Gardening Articles for week ending 13th OCTOBER 2007
Written by Wally Richards. [Photo]
LABOUR WEEKEND IS COMING
We are now close to Labour Weekend and the traditional time
for gardeners to plant out their more tender plants such as
tomatoes, cucumbers and Impatiens.
Keen gardeners will have already planted out many tender varieties
and several of them have complained to me that the recent,
unexpected frost, damaged or wiped out a number of plants.
Even planting out on Labour Weekend can often be too soon
if a late frost happens as a result of a change in the weather.
So what can one do to reduce the damage and be able to plant
What I do is spray the plants three days before planting out
with Vaporgard. This does give frost protection down to minus
3 for up to 3 months on the foliage sprayed. It also does
another important thing in so much as it shields the foliage
from UV which means the plant grows more vigorously as it
is able to capture more energy from the sun. The film over
the foliage also means the plant requires less watering, reduces
transplant shock and gives a degree of protection from pests
Ideally with tomatoes you should not plant out all the plants
you wish to grow in one hit. Plant a few now, wait a month
and plant a few more. I keep doing this right up till February
which means a constant supply of fresh tomatoes right into
If you find that by the end of November you cant buy any more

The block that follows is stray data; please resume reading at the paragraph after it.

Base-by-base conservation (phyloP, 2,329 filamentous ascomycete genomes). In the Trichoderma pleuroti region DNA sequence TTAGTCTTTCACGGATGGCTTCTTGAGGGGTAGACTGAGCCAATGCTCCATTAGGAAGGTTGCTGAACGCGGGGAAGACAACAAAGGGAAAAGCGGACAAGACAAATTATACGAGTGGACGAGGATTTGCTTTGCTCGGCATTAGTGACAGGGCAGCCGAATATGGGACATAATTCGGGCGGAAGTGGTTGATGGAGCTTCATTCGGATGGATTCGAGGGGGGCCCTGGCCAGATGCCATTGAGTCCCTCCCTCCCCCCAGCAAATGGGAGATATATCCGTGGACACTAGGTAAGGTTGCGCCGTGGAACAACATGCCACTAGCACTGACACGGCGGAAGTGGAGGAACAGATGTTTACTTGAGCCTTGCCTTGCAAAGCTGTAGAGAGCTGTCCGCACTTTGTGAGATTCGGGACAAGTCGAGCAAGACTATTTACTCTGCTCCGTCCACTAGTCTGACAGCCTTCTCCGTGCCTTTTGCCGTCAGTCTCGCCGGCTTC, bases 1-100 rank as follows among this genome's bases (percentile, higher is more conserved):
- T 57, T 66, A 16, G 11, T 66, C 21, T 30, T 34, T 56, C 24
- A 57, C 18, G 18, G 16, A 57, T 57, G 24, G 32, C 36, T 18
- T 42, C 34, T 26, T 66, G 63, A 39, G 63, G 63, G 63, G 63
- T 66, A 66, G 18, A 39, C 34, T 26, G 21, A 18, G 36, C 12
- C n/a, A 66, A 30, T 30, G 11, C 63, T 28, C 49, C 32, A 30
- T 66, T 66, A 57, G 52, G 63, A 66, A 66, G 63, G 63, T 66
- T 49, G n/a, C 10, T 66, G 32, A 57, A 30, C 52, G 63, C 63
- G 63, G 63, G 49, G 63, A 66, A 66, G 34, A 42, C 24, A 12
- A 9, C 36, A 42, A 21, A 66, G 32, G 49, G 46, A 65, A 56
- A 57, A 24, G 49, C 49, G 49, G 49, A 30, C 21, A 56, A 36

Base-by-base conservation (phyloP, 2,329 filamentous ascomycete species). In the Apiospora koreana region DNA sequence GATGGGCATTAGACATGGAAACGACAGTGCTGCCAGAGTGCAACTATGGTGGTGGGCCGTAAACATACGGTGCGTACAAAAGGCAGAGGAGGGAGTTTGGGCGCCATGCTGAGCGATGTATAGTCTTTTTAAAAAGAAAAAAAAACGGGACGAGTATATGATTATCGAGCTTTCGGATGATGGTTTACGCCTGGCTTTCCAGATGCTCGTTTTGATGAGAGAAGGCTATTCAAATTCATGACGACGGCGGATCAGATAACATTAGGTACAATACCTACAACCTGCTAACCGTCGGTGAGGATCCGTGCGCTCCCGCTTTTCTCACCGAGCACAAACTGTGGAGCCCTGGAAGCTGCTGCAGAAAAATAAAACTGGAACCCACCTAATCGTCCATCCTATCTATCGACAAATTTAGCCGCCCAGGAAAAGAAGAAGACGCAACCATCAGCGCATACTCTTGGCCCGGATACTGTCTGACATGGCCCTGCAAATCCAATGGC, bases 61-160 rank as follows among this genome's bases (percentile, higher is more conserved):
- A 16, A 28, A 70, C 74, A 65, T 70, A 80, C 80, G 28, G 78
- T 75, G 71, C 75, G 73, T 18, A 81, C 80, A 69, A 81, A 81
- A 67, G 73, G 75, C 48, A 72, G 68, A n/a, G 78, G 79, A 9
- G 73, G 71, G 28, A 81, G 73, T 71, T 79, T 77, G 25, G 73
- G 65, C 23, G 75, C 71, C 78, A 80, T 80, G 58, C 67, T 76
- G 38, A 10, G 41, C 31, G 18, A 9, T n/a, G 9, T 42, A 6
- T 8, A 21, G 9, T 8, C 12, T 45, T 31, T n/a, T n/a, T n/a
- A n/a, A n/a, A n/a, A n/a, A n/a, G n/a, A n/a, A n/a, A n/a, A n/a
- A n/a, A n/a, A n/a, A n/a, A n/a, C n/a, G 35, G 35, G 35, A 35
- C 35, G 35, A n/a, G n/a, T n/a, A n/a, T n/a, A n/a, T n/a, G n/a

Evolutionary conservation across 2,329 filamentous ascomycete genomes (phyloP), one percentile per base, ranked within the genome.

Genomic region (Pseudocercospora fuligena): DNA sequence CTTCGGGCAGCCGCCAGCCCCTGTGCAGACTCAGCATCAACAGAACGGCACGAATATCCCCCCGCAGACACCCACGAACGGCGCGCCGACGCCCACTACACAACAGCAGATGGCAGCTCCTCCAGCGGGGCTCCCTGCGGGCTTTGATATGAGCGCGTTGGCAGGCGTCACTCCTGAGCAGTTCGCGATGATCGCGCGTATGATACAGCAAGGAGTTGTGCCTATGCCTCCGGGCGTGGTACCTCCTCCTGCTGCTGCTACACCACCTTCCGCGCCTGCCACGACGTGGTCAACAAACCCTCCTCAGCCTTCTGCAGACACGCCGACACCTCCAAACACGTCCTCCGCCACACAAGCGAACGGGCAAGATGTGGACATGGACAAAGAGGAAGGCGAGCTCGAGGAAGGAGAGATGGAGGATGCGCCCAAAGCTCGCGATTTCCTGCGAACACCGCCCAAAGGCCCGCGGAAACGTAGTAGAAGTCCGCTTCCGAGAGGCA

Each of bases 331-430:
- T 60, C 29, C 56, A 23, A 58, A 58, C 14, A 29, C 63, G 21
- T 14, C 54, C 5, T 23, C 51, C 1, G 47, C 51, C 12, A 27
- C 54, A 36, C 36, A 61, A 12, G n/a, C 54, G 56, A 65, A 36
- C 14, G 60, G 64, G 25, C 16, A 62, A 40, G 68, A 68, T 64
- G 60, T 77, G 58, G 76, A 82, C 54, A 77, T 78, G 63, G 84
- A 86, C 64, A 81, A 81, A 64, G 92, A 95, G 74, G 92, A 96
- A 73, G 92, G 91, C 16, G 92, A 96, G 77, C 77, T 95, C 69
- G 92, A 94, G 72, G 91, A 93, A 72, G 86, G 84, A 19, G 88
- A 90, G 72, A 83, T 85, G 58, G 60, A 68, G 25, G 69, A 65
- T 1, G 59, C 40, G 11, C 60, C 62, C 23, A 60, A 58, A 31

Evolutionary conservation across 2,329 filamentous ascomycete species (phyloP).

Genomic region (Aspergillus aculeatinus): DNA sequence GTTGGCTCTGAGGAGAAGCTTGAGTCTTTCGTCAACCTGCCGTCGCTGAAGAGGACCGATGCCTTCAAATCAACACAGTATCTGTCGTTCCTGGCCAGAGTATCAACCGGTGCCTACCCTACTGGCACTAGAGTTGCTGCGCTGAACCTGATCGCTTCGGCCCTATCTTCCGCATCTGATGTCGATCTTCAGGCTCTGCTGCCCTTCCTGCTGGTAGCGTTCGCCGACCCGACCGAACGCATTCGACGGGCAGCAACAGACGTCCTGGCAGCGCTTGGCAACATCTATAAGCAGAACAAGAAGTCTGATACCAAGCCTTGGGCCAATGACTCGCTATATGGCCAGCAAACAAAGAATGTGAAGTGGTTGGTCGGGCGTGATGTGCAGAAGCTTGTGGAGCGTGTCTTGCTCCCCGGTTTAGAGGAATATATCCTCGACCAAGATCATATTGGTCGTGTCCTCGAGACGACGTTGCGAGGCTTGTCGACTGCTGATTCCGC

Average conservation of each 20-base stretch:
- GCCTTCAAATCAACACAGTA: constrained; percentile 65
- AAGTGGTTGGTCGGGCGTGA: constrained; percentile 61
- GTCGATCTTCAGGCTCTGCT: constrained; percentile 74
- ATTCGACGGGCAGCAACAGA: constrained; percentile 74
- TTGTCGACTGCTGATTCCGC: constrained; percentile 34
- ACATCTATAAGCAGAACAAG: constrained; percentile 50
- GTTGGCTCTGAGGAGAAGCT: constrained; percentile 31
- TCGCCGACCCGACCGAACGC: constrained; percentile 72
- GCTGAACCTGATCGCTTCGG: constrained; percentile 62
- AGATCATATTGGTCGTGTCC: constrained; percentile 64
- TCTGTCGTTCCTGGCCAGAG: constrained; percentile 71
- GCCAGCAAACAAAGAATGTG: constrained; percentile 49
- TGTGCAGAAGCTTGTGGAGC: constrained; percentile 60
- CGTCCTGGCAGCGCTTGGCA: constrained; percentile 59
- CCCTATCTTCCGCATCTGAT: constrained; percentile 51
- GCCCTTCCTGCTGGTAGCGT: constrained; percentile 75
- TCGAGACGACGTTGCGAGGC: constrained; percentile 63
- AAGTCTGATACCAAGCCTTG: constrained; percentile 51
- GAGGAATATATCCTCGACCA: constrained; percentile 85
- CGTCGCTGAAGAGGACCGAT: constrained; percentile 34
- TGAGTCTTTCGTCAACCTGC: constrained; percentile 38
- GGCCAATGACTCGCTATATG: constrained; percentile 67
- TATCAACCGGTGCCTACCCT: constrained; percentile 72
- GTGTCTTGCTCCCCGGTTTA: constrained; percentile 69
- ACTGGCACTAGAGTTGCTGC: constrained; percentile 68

tomato plants, no problem, just strike the laterals (side
shoots) off your existing plants as cuttings. The best way
to do this is to spray the side shoot, a few days before removing,
with Vaporgard and then strike as a cutting in moist sand.
Many gardeners lose their tomato plants during the season
to a stem rot. What happens is that the plants get up to about
a metre tall, looking really great with flowers and fruit
forming and next thing the plant starts to droop. The collapse
quickens over the next few days and bye, bye tomato plant.
A disease has entered the plant, likely when you removed laterals,
leaves or was damaged in the wind.
The disease attacks on one part of the trunk where the area
becomes darker as the rot sets in, cutting off the transfer
of moisture from the roots and energy from the sun back down.
Aerial roots will often form as little bumps above the affected
area where the plant is desperately trying to produce new
roots to save its life.
The solution to the problem is to only remove laterals on
a sunny day when the air is dry, not humid.
Spray the wound immediately with Liquid Copper to protect.
Interestingly I had a gardener last season that told me that
as soon as he noticed the darker patch on the trunk he painted
undiluted Liquid Copper on the area and was able to arrest
the disease. Worth a try if it happens to you and the disease
has not got too far advanced. Spraying the tomato plants once
a month with Perkfection can also assist in prevention. If
blights start to occur spray the plants with the Perkfection
(monthly) and also spray Liquid Copper with Raingard every
10 to 14 days till the disease period is past.
If growing tomato plants in a glasshouse or indoors (must
be in full sun) you may need to, on a nice sunny day, tap
the plants to cause a little vibration so that the pollen
will move to set the tomatoes.
To overcome whitefly problems sprinkle Neem Tree Granules
around near the base of the plants and repeat every 6-8 weeks
with a little more. I have found by doing this, that I have
no whitefly problems on my tomatoes in the glasshouse or outside.
Start as soon as you plant.
Another important thing is to keep the soil or growing medium
moist but not wet. If growing in containers and the mix dries